Honeycomb Slip Stitch

Last year, The Knitting Guild of Greater Buffalo brought in designer, Heather Lodinsky, to teach a skill on one of her designs.  The pattern was her two-tone slip stitch cable pullover and the skill was using slip stitches in cable work.  In my experience in knitting, I had not encountered slip stitches to be used for the design of a garment, only to be done along the edges of knitted pieces.  So, I was quick to take on the pullover with the Guild and it led me to do a self-investigation of slip stitches, in general.


One way to choose a pattern is to have specific learning intentions in mind.  With this ‘study’, I purposely looked for patterns that used slipped stitches and and used those slipped stitches in  the design process.  This kind of focus not only informs, but also helps to narrow the field of potentials.  My curiosity is now satisfied and this is what I’ve found:

  • Slip stitches can be used as a variation to the basic cable technique.  More [HERE] about this project.

  • Slip stitches can be used to create an overall linen or tweed look in the fabric .  There is more [HERE] on this.

  • Slip stitches can create a unique broken-line look in striping.   More [HERE].

  • Slip stitches can be utilized to create a decorative yoke such as this honeycomb stitch, as written about [below].

I knitted this sweater back in April, finishing it in June when it became immediately too hot to have it photographed.  I thought it would look lovely on a beautiful Fall day as the colors in the sweater compliment nature’s autumn bounty.


I have knitted very few yoke sweaters.  This pattern, by Deborah Newton, caught my eye due to its turtleneck tipped in striping that smartly compliments the yoke, almost like an extension of the yoke when folded over.   I’ve not seen too many yoked turtlenecks.  I also liked the fun cuffs.  I don’t know ‘best practice’ in knitting yoke sweaters, however what I do know is my continual interest in the construction of garments, in general, both in the area of wearability and longevity.  I can’t stop thinking about seams.  I talk a lot about seaming [HERE].  In this case, I did not change the construction from the pattern.  One begins by knitting the cuffs, picking up stitches for the sleeves to knit them, then setting them aside.  The body gets knitted separating for front and back at the armhole, picking up the sleeves to attach to knit the yoke and turtleneck.  I guess, a typical yoke construction.  Somehow, this project made me much more cognizant of the design and construction process of all projects.  Almost like a turning point.  This revelation is quite freeing and has already shown itself in my knitting.

Just because the pattern says, doesn’t mean it is right for you.

I didn’t feel the schematic for the sleeve cuff was symmetrical.  Would it place the seam at the underarm like I wanted?  This was knitted in the round which meant there was no seam up the sleeve to line the cuff up.  I didn’t like that.   And, there are no side seams in which to give the body the support and stability I like.

(In the photos, hubby was drawn to this compost pile.  A tad dark, I do like the texture of the soil juxtaposed with the texture of the yoke.)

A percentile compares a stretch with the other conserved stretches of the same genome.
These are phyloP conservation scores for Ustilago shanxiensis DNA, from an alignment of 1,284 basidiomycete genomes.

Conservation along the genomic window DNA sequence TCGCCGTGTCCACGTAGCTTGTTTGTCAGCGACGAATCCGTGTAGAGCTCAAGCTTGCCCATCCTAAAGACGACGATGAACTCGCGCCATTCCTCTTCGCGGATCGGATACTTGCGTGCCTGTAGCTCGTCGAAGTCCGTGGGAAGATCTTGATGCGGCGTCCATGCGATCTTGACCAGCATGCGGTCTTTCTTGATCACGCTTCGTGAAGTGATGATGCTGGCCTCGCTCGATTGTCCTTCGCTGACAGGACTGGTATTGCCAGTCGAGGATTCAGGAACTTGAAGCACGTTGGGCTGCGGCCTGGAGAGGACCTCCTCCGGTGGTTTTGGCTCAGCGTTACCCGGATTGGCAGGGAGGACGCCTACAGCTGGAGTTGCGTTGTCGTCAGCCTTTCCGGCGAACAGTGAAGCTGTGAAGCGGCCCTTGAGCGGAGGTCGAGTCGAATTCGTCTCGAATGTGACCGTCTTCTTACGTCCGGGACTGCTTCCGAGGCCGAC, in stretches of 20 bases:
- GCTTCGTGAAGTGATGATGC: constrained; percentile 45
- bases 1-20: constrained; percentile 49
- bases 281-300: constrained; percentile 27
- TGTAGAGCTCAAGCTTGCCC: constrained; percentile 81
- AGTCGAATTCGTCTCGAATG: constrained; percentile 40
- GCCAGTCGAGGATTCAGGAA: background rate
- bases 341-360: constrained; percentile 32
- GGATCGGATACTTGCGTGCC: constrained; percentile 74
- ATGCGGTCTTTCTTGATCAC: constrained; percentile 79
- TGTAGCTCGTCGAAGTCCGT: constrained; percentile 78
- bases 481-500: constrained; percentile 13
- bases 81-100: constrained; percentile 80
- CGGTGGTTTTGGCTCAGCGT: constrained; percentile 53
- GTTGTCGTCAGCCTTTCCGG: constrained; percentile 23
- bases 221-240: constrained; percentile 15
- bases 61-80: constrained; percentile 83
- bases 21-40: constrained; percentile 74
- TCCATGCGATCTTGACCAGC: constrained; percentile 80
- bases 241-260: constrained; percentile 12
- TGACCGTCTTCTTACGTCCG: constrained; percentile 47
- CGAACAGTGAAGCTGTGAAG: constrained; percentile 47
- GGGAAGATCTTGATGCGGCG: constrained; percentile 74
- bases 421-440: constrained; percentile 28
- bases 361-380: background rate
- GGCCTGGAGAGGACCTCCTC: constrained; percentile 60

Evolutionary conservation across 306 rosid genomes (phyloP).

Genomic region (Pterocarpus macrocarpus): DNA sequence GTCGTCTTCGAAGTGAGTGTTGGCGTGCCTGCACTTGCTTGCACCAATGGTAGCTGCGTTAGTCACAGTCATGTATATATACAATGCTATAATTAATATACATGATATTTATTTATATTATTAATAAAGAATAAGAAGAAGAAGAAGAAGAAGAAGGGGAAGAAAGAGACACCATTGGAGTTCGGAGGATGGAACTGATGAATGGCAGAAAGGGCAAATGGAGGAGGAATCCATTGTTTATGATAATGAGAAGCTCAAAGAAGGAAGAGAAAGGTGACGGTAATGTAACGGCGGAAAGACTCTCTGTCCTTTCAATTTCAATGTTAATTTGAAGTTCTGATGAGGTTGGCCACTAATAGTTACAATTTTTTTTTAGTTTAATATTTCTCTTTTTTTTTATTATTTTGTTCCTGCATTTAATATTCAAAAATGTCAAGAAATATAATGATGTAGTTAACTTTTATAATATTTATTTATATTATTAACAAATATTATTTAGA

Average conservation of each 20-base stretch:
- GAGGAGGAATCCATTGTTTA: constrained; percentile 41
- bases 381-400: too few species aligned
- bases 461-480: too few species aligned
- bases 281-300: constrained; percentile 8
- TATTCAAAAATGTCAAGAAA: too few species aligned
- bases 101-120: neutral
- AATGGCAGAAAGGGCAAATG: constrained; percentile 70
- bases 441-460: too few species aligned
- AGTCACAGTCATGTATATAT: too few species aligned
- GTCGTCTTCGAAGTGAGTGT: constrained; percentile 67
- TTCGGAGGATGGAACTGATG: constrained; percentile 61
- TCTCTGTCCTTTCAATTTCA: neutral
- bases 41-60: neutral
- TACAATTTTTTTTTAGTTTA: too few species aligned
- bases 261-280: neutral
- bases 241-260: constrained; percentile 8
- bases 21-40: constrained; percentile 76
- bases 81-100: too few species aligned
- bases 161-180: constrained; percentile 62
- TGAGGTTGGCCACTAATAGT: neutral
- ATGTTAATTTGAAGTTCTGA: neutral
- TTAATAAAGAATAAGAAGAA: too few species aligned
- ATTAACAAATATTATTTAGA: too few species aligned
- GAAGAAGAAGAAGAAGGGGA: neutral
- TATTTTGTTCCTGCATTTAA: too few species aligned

This yarn.  ugh, I had my difficulties.  I do not know all the ins and outs why some yarn cooperates one way while another does not.  So many questions.  Luckily, experience gave way to answers.  This yarn was chosen for another project, again life style change made me switch to this easy-to-wear garment, and time will tell whether the content of this fiber will be suitable.   When I was knitting, why were my stitches not as even as normal?   A very light blocking helped.  Why was I struggling with casting on?  The long-tail cast on pulled way too tight. I found that unusual.  I looked up and tried a dozen different cast-ons and found a certain success with the cable cast-on as it was both stretchy and durable which is what I was after.

The great news is the yoke and sleeve cuffs are bits from the sport weight remnants from my stash.  I love utilizing  scrap.  And, in such a lovely way.  Not only is the yoke pretty but reminds me of projects of the past.  And, such a savings on cost.

I happen to love Deborah Newton and think highly of her designs.  I love her expert, precision knitting,  the fact that she is published, her kindness but mostly her approachability.  I hope I’ve done her proud with my honeycomb turtleneck that helped me to widen my awareness and understanding of slip stitches.   Think I just might wear this to the next Guild meeting.

2 responses to “Honeycomb Slip Stitch”

  1. Interesting post. My only real experience with slip stitches is on socks, where you use them to strengthen the heel. Your different examples make a strong case for exploring this further.
    Lovely yoke sweater, colorful and fun. Using scraps feels so great, I agree. Waste reduction, cost savings and stashbusting all in one. Well done!


    • Yes, my experience with slip stitches was the same as yours and the concept caught my eye. And, I have never made socks except for some Christmas stockings knitted some 40 years, ago. Thank you for stopping by. I fear this is the last of the FO’s for awhile. Have a great holiday and I am hoping you are feeling settled in after your big move.


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